At this time the Royal forests were an important potential source of wood for cooking, heating and industries such as boat building and charcoal burning, this charter was almost unique in providing some economic protection for free men, who used the forest to forage for food and to graze their animals. Free men could enjoy such rights as Agistment (grazing), Estover (collecting firewood), Pannage (pasture for their pigs), or Turbary (cutting of turf for fuel).

Henry VIII (28 June 1491 – 28 January 1547)

Henry VII founded the Royal Dockyard at Portsmouth.

In the late Middle Ages, Henry VIII built an extensive set of coastal defences at each end of the Solent, part of his series of Device Forts, these included Calshot Castle (1540) and Hurst Castle (1544) to control access to east and west of the Solent.

The Mary Rose a carrack-type warship of the Tudor navy of King Henry VIII saw her last action on 19 July 1545. After serving for 33 years in several wars against France, Scotland, and Brittany and after being rebuilt in 1536, while leading the attack on the galleys of a French invasion fleet, she sank in the Solent.

The wreck of the Mary Rose was rediscovered in 1971 and recovered in 1982, the surviving section of the ship and many recovered artefacts are an amazing Tudor time capsule.

English Civil War (1642–1651)

The English Civil War (1642–1651) was a series of armed conflicts and political machinations between Parliamentarians and Royalists. The first (1642–46) and second (1648–49) civil wars pitted the supporters of King Charles I against the supporters of the Long Parliament, while the third war (1649–51) saw fighting between supporters of King Charles II and supporters of the Rump Parliament. The Civil War ended with the Parliamentary victory at the Battle of Worcester on 3 September 1651.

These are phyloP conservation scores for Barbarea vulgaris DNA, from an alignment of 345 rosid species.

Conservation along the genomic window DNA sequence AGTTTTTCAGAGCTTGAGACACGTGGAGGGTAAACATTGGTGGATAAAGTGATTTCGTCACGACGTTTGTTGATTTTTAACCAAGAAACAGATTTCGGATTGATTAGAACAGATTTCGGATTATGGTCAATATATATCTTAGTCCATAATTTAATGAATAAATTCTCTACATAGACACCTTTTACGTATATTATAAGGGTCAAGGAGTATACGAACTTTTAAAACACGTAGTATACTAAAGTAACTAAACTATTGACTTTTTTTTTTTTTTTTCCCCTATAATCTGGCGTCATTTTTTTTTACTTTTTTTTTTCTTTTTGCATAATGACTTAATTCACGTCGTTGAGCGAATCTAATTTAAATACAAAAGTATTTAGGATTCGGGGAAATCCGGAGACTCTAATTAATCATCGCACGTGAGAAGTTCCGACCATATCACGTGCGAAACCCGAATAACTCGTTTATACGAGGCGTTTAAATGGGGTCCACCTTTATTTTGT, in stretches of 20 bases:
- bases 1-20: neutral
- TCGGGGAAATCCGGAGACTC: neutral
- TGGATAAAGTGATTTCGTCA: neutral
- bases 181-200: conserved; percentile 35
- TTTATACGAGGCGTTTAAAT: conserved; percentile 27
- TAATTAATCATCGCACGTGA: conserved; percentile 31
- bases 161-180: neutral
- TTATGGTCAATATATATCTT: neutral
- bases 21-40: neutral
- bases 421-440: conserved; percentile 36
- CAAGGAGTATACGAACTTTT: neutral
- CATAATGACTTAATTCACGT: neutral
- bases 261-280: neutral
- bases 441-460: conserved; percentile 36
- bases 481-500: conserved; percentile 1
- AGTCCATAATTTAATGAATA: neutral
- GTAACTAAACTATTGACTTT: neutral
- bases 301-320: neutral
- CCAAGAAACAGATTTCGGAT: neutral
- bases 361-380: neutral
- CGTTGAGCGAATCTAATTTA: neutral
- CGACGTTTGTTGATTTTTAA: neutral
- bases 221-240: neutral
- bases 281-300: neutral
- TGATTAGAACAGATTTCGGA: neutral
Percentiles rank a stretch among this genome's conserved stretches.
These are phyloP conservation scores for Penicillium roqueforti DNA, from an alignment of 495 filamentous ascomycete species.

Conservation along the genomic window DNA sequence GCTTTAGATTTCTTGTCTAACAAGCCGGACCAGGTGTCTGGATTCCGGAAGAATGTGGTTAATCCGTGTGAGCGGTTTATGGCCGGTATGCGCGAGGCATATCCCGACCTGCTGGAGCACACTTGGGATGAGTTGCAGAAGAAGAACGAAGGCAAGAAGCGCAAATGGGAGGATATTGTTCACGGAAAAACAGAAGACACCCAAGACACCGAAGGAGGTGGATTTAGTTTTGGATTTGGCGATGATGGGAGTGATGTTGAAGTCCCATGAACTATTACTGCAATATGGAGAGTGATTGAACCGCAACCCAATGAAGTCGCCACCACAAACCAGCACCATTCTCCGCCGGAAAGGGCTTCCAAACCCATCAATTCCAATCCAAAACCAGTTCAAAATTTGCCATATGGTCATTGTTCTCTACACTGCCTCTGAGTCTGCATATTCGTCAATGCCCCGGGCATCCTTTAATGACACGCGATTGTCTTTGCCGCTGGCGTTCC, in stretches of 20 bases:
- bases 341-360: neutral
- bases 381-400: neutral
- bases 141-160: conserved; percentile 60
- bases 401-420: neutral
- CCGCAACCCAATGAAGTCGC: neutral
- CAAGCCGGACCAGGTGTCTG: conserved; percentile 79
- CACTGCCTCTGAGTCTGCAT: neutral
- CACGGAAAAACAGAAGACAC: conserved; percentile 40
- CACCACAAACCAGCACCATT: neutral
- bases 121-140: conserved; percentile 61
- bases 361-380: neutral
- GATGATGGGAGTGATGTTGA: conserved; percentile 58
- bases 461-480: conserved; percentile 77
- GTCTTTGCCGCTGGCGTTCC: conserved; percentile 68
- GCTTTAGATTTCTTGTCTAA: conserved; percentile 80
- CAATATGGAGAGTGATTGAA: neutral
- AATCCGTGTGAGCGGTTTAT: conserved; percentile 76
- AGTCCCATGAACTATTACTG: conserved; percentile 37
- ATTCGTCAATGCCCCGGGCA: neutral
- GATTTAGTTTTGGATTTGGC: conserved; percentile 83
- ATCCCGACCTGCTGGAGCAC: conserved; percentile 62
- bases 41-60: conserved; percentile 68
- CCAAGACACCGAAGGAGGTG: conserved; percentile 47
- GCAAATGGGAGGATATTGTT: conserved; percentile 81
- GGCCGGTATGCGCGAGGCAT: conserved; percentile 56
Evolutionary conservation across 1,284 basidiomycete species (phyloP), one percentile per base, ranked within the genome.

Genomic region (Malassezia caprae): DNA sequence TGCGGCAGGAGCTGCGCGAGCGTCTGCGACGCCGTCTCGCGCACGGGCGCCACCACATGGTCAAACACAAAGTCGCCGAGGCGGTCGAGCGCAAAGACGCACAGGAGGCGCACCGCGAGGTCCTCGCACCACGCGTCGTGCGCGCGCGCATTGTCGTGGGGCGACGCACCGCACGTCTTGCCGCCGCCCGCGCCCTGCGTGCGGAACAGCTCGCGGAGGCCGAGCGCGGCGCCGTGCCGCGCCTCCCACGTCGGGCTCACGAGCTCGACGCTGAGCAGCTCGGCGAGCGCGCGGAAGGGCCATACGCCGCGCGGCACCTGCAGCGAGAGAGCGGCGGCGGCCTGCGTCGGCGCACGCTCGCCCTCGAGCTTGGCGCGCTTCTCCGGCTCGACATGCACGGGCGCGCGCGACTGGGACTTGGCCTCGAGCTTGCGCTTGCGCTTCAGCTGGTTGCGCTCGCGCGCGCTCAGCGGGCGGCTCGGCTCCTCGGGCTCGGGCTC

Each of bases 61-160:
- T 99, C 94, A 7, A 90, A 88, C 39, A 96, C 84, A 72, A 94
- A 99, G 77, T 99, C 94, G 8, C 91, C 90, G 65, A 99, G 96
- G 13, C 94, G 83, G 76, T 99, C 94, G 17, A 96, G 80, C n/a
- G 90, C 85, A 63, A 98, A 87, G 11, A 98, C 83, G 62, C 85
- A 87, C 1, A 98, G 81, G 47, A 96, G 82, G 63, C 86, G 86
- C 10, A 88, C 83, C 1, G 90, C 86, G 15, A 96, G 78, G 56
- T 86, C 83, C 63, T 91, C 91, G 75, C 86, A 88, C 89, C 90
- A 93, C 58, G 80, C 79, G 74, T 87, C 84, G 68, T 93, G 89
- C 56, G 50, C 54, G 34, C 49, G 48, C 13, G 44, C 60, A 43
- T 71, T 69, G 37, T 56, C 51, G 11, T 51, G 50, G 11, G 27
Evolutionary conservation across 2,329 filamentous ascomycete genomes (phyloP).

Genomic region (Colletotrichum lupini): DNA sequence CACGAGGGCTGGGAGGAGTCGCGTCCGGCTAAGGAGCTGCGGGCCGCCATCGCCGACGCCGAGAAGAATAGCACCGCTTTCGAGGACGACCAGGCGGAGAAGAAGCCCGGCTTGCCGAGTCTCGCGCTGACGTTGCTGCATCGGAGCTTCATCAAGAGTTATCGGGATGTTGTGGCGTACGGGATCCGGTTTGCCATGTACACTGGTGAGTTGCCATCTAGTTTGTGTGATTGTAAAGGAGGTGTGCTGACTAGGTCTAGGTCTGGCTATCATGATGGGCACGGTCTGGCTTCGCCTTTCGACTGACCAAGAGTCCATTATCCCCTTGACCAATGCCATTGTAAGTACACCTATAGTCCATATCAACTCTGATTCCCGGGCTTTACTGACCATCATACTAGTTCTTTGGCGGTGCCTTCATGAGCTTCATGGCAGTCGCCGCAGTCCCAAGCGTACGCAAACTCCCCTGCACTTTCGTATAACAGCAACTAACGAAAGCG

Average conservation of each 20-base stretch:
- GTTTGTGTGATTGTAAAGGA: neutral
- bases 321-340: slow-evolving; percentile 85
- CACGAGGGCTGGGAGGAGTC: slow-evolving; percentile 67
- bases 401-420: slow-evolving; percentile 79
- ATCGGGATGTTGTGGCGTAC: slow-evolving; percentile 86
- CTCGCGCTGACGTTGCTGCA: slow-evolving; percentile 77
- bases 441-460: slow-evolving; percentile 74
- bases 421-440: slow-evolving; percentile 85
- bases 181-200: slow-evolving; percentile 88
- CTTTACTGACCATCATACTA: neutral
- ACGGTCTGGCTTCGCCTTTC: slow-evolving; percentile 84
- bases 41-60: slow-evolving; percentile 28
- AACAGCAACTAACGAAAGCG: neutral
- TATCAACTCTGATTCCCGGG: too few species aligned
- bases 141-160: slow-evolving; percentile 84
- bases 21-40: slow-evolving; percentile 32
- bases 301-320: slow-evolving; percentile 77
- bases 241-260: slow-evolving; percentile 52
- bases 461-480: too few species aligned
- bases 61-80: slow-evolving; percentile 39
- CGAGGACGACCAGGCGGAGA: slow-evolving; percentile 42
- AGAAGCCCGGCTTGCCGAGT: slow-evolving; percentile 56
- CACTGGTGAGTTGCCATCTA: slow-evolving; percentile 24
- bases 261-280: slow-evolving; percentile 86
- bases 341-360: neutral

During the English Civil War King Charles fled to the Isle of Wight, believing he would receive sympathy from the governor, Robert Hammond. Hammond imprisoned the king and he was also held at Hurst Castle. Charles had originally intended to flee to Jersey in the Channel Islands, however he got lost in the New Forest and missed the boat.

The Civil War led to the exile of his son, Charles II, and replacement of English monarchy with first, the Commonwealth of England (1649–53), and then with a Protectorate (1653–59), under Oliver Cromwell’s personal rule.

Royal Navy Ships

Formal commons rights were confirmed by statute in 1698. The New Forest became a source of timber for ship building, with many galleons for the Royal Navy built at Bucklers Hard from New Forest timber.

Naval plantations were then created in the 18th century to supply timber for the ships of the Royal Navy.

1703 Great Storm

In the Great Storm of 1703, about four thousand oak trees were lost.

1840 The Railway arrives at the New Forest
On 11th May 1840 the Southampton terminus of the London and South Western Railway opened.

1858 Lymington Railway opens

The Lymington Railway, running between Brockenhurst and Lymington Pier was established in 1856 and opened on 12 July 1858. Three years later the company acquired a ferry to the Isle of Wight. The company was then taken over by the London and South Western Railway in 1879.